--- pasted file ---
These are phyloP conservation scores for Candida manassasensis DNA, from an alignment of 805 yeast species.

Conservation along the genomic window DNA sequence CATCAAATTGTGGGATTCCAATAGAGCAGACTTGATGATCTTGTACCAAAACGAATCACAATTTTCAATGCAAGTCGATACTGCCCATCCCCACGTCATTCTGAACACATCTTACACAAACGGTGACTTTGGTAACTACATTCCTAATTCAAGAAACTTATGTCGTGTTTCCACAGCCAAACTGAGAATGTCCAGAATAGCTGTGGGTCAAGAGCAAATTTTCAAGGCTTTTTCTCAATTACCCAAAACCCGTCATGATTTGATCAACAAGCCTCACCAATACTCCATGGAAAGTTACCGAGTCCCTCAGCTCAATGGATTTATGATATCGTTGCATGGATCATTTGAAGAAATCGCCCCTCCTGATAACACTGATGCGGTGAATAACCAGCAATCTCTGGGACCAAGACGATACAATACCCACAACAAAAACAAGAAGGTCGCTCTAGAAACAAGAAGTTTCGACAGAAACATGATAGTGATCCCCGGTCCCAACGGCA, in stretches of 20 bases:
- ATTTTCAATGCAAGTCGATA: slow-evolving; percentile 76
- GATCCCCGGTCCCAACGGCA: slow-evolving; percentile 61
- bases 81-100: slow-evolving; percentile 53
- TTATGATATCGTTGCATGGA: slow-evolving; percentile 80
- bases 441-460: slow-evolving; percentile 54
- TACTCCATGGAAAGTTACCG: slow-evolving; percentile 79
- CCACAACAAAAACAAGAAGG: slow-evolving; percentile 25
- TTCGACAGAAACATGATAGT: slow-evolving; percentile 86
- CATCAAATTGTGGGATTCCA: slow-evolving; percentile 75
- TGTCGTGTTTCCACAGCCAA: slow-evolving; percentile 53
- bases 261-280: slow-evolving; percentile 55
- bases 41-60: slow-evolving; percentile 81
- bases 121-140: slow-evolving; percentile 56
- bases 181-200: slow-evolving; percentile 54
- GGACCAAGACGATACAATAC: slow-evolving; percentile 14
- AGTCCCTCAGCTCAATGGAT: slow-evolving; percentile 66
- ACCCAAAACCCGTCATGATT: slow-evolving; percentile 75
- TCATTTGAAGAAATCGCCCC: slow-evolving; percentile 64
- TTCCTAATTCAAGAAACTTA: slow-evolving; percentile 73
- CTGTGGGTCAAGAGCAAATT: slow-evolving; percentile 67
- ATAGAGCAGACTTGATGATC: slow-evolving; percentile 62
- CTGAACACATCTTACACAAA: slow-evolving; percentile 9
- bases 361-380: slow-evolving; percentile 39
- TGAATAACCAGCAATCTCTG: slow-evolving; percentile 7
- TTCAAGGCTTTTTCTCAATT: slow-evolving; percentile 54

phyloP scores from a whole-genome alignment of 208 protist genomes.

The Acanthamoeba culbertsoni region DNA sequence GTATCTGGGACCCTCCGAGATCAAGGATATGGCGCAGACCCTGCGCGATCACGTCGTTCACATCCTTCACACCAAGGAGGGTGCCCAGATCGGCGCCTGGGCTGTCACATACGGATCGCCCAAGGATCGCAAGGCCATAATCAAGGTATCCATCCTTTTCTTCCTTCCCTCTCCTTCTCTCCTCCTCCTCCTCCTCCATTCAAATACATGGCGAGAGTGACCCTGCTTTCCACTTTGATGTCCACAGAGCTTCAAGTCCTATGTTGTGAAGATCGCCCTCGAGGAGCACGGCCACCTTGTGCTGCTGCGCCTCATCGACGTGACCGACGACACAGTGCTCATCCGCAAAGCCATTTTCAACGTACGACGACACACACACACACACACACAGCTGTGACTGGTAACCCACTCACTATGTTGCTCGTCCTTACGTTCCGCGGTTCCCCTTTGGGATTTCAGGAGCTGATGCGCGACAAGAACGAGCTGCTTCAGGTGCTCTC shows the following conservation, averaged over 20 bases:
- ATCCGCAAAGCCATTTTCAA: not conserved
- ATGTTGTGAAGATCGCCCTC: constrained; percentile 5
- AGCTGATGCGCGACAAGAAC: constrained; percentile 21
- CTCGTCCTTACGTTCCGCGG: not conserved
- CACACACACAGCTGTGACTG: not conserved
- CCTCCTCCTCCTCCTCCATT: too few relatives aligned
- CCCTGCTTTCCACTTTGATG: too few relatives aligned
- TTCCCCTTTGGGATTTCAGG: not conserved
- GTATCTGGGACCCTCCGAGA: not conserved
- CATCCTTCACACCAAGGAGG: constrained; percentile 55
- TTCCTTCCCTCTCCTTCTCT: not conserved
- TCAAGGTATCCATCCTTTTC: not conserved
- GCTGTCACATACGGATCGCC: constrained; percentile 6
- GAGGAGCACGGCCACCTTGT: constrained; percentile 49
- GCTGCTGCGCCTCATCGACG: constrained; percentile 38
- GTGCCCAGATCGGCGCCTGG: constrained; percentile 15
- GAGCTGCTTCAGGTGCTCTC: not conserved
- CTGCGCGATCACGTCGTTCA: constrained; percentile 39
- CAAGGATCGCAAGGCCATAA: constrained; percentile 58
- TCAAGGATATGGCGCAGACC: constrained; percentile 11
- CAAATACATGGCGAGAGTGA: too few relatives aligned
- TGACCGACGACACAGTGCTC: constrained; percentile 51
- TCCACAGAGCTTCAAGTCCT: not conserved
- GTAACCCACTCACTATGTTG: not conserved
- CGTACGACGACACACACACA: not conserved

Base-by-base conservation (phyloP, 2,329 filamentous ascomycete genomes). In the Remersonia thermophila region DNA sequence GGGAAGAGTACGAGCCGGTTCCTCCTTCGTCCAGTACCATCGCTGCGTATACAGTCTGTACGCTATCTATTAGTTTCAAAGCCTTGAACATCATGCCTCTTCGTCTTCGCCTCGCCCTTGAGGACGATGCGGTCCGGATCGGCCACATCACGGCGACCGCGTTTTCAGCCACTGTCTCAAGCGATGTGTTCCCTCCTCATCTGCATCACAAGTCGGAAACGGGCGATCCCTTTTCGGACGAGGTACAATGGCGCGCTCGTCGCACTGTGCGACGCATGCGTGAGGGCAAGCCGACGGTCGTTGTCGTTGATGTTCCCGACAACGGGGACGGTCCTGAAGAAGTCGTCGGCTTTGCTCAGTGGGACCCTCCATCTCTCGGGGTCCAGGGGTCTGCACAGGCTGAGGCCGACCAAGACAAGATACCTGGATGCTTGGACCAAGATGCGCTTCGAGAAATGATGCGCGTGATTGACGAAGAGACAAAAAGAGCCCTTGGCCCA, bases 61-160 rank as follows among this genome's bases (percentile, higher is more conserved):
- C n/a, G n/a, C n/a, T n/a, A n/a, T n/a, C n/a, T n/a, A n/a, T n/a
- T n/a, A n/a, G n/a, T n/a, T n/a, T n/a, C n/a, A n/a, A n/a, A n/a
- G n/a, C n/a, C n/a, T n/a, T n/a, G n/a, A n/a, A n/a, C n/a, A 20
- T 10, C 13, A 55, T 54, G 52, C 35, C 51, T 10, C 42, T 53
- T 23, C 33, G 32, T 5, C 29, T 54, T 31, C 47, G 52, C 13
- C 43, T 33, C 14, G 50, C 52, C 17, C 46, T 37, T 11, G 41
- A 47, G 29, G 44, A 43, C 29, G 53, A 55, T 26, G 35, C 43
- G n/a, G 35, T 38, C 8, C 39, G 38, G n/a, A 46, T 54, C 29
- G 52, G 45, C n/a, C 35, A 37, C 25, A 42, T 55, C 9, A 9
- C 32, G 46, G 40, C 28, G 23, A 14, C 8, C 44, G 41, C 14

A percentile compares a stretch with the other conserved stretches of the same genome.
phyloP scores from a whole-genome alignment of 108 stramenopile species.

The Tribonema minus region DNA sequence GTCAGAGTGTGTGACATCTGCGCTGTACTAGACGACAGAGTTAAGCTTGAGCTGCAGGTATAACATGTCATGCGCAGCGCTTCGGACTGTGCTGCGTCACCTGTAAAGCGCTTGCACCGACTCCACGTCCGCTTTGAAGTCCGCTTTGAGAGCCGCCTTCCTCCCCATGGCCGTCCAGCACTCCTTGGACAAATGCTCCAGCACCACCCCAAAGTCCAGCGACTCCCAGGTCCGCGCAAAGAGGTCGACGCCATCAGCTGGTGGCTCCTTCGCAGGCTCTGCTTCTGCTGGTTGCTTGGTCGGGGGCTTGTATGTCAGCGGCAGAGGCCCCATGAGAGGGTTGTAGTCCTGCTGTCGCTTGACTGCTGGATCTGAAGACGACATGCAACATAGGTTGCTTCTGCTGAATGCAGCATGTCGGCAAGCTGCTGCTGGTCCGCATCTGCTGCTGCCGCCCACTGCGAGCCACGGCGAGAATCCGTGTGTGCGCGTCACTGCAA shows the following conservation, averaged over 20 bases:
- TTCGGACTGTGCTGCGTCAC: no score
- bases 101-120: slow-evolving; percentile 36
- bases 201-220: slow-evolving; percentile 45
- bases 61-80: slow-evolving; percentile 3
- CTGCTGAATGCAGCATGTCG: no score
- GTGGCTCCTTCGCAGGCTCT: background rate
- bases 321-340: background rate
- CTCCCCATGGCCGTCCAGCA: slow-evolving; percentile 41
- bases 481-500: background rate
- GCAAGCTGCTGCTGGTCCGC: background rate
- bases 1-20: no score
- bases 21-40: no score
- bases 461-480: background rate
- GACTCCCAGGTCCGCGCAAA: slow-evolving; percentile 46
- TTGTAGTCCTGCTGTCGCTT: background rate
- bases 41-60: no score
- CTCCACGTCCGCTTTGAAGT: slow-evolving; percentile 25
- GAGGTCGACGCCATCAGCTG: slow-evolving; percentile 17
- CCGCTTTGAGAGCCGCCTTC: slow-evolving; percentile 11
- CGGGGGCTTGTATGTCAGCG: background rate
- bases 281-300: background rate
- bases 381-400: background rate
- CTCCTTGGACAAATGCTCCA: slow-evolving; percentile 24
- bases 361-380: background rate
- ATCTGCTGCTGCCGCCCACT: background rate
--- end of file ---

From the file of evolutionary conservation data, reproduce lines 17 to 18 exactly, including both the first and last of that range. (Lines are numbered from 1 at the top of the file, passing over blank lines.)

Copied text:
- GGACCAAGACGATACAATAC: slow-evolving; percentile 14
- AGTCCCTCAGCTCAATGGAT: slow-evolving; percentile 66